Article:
“We only love our story as much as we love our protagonist.”
Our goal today was to talk about our protagonists and how to craft them in such a way that our audience loves them even more. Michael started out the class talking about the protagonist in the movie Captain Phillips, which we were to have read and watched as homework.
As we dissected the bones of this movie script, the half of the class that went to see the movie the previous weekend were bummed that some integral parts of the skeleton were missing, especially when it came to our beloved protagonist, Captain Phillps played by Tom Hanks.
Michael then went over how we as writers can make our protagonists lovable–how their actions show who they are, how they should have flaws because we are flawed people and can identify with them, and through well-written dialogue.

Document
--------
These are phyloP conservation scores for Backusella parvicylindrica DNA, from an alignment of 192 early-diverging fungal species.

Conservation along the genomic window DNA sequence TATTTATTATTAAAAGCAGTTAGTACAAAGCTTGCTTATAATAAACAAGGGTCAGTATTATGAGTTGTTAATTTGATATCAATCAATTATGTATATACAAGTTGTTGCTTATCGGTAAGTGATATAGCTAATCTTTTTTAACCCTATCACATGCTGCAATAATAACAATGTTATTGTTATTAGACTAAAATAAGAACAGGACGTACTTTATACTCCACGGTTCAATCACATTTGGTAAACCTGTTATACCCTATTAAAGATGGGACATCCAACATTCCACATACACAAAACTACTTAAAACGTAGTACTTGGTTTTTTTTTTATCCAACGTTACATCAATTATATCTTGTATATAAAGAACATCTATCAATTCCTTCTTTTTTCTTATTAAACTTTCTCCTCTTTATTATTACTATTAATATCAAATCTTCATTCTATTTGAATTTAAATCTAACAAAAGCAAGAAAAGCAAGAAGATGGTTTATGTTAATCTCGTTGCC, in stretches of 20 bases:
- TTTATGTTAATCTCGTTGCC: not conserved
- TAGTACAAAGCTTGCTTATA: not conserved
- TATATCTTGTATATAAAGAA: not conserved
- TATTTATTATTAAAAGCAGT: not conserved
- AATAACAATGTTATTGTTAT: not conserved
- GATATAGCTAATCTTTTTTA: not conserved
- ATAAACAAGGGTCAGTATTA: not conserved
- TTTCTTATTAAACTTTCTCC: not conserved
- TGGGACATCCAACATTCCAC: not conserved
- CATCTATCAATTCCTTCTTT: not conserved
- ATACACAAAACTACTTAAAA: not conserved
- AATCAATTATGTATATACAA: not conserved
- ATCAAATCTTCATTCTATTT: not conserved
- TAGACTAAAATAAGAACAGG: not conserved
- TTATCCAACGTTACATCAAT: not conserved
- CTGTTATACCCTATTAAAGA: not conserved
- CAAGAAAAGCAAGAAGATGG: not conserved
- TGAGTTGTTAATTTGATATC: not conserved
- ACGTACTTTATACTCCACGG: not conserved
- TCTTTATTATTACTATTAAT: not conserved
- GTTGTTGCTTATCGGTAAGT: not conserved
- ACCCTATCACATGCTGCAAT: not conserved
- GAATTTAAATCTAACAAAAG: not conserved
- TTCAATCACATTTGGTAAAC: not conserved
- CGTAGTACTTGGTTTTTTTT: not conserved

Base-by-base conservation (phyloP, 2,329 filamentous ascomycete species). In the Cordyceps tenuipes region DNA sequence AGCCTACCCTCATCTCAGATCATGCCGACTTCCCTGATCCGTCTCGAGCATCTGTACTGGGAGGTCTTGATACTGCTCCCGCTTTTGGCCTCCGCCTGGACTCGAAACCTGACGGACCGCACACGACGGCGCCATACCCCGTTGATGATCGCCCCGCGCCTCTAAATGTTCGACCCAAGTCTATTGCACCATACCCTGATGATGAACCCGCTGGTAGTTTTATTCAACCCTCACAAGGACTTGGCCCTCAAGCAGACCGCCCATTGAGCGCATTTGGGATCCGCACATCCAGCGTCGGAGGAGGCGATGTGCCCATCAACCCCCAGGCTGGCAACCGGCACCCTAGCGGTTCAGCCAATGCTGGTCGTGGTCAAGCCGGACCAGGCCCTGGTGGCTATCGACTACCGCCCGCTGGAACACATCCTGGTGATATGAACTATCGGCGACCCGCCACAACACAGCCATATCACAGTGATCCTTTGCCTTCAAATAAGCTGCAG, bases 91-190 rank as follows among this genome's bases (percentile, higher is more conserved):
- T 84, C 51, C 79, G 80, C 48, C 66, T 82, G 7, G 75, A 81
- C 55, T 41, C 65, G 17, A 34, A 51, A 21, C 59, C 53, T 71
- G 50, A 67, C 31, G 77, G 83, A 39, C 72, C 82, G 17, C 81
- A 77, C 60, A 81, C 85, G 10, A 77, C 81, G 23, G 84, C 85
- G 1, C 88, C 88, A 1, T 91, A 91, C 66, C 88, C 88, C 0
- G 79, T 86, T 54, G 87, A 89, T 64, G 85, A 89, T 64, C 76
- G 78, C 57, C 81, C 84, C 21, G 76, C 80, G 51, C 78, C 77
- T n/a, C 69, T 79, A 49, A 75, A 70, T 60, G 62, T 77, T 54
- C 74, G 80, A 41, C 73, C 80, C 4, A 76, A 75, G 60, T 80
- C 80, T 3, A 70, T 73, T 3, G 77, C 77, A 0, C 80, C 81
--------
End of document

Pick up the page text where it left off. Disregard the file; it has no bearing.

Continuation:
But the main thing that I took away from this class was this: Kick your protagonist while he’s down. And if he gets up, knock him down again.
Basically, my main character will be good at something. And as the screenwriter, I’m supposed to throw the opposite at them, to challenge them.
And how do I do that?
“The stronger your antagonist, the better the story.”
Aha! So through my bad guy I challenge my good guy.
We then discussed how we can make our antagonist powerful as possible, and how we saw that play out in Captain Phillips.
Ack! I realize that conflict and challenge and the protagonist getting knocked down is the key to a good story, but I hate conflict. I love my happy endings, but I am starting to realize that all my favorite happy-ending movies also have a lot of roadblocks in the way of my hero before he can get to his happy ending.
I guess I gotta get used to being mean to my good guy.